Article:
Date of Award


Degree Name

Doctor of Philosophy



First Advisor

Dr. Lori Wingate

Second Advisor

Dr. Michael Scriven

Third Advisor

Dr. E. Jane Davidson

Fourth Advisor

Dr. Marianne Di Pierro


Rubrics, evaluation-specific methodology, program evaluation, logic of evaluation


Evaluation is the systematic determination of merit, worth, or significance. A core professional evaluator competency is to provide transparent and explicit evaluative conclusions. Yet, “understanding the reasoning process to establish evaluative conclusions drawn in practice has to be the field’s greatest unmet challenge” (Fournier, 1995, p. 1). This three-article dissertation studies rubrics as a tool that can assist in meeting the stated challenge when used by program evaluators to reach explicitly evaluative conclusions.

Study 1 provides an account of the history and etymology of the term rubric and provides an analysis of peer-reviewed program evaluation literature, specific to the extent and how rubrics are portrayed in program evaluation. The results of the literature review produced few examples of the use of rubrics in program evaluation to reach explicitly evaluative conclusions.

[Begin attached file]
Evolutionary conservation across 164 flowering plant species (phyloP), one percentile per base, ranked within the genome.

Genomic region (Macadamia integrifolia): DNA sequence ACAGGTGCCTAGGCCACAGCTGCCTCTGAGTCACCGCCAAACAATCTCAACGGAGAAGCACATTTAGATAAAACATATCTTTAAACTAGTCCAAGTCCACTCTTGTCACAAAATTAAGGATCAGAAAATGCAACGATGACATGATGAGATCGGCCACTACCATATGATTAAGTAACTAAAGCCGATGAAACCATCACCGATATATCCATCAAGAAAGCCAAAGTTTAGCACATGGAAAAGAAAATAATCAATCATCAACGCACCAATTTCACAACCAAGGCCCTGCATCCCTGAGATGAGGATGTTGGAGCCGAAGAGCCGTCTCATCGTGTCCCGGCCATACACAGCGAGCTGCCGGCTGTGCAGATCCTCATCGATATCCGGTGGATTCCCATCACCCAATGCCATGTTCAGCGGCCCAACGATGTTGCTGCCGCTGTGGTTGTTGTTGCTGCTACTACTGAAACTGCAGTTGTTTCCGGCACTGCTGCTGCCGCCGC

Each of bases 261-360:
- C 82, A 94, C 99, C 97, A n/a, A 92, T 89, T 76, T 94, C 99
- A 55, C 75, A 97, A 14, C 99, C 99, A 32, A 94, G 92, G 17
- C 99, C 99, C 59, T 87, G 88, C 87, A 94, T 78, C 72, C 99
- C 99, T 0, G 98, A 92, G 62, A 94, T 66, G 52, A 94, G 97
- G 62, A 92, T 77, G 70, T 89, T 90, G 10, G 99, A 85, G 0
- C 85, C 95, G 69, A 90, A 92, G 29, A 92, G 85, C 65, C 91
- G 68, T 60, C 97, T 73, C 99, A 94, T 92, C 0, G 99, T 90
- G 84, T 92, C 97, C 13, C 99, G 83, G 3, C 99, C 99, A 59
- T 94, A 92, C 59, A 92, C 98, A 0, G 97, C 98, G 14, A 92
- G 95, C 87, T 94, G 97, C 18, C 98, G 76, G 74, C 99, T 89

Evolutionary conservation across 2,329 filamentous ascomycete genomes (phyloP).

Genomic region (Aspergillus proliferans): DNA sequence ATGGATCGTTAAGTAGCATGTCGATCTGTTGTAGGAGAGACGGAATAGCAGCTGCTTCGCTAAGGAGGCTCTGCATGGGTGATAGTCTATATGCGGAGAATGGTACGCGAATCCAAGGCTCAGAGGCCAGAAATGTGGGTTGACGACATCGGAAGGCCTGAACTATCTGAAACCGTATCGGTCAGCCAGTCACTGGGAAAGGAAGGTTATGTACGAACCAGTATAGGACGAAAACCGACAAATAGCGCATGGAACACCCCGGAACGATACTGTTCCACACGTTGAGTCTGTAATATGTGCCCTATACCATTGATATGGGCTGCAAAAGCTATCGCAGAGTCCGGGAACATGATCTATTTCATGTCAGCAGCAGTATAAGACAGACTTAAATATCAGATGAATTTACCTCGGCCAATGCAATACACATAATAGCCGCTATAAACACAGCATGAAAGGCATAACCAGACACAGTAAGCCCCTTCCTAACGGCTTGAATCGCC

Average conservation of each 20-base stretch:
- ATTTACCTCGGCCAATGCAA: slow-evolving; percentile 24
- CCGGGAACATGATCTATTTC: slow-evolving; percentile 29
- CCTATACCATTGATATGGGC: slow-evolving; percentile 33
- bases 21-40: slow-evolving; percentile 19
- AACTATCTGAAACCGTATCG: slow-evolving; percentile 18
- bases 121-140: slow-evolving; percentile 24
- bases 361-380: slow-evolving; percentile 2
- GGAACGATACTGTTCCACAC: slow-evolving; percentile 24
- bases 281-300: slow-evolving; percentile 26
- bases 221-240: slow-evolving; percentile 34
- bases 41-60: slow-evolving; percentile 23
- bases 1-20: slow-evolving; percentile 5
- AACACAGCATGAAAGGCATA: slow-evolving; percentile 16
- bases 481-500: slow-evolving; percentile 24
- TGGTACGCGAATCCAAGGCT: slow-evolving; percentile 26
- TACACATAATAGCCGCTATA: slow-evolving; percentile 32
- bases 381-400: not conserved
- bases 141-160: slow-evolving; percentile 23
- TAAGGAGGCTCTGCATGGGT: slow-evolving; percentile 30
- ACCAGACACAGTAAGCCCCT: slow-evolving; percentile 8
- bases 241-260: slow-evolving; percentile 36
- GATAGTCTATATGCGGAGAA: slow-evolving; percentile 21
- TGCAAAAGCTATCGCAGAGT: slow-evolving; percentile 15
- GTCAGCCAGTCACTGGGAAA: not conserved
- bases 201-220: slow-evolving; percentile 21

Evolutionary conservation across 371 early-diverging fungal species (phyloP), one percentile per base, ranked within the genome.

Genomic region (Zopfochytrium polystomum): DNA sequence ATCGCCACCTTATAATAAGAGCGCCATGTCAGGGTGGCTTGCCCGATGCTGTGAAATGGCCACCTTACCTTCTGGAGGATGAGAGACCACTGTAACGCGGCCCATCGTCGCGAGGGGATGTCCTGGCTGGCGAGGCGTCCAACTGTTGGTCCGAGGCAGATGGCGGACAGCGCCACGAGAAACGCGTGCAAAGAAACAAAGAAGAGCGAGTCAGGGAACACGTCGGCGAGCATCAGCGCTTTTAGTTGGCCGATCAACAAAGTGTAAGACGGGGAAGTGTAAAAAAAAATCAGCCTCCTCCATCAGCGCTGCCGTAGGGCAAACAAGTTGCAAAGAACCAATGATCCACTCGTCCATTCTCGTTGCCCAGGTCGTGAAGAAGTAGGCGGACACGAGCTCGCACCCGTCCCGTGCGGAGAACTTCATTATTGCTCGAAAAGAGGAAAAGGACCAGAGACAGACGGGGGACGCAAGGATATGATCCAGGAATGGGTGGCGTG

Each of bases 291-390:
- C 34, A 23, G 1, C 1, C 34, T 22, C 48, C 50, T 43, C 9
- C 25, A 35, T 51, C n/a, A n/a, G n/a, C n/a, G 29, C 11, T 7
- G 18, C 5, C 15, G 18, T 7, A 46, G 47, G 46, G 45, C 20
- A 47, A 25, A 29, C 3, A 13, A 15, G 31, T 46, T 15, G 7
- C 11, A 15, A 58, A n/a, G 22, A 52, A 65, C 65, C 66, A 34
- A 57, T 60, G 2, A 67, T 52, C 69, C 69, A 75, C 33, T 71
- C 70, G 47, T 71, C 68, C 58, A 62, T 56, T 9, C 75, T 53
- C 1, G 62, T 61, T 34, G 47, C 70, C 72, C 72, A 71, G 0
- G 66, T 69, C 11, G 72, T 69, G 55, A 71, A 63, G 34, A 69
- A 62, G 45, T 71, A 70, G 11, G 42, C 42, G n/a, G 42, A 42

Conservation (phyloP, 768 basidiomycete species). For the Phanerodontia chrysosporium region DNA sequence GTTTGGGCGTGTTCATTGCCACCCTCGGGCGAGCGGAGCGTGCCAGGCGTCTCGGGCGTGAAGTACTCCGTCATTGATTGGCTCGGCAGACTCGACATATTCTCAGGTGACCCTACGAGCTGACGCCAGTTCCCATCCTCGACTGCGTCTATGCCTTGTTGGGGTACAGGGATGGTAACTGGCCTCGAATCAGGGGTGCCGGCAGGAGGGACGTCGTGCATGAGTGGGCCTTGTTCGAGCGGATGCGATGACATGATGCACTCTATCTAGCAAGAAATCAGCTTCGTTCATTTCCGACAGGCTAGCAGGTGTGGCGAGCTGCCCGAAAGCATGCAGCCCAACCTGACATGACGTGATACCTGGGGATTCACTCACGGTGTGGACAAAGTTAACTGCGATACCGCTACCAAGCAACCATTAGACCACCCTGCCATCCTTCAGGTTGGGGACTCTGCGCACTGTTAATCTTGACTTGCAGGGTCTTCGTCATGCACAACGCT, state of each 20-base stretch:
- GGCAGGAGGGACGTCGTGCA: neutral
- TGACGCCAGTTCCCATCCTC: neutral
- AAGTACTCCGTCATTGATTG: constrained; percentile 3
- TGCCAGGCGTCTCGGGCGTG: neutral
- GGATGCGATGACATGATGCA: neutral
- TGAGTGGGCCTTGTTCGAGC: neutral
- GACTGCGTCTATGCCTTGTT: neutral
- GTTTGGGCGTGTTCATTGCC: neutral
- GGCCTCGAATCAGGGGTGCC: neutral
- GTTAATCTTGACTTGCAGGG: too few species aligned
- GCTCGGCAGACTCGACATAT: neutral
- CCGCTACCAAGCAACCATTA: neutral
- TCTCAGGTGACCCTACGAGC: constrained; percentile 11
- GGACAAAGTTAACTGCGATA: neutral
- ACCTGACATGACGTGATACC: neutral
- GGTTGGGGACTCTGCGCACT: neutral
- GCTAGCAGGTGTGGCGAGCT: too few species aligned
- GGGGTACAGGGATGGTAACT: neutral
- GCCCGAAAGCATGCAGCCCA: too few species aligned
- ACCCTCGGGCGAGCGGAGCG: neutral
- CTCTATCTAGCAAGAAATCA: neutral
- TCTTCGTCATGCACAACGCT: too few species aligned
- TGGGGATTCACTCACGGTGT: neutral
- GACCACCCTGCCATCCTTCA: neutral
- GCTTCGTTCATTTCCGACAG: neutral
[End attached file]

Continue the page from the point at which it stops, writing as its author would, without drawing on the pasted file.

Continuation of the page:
Study 2 investigates the ways that evaluators use rubrics as evaluation-specific tools in program evaluation, and explicates how they learned to do so. Study 2 presents results of interviews with practitioners identified in Studies 1 and 2 as users of rubrics to reach evaluative conclusions. Interviewees found rubrics to be useful in multiple ways, including reaching explicitly evaluative conclusions, but they rarely publish their experiences in the peer-reviewed literature. Guidance about this practice is, instead, typically shared through mentoring.

Study 3 fills a major gap in the program evaluation literature by explaining how the form (characteristics and configuration) and function (the natural purpose) of rubrics exemplify the core logic and nature of evaluation. This explanation can also promote movement toward a shared language that will enable theorists, researchers, trainers, and practitioners, who often hail from disparate academic backgrounds, to more effectively further theory, training, and practice of rubric use by program evaluators to make evaluative reasoning explicit. Fournier, D. (1995). Editor’s notes. New Directions for Evaluation, 1995(68), 1-4

Access Setting

Dissertation-Campus Only

Restricted to Campus until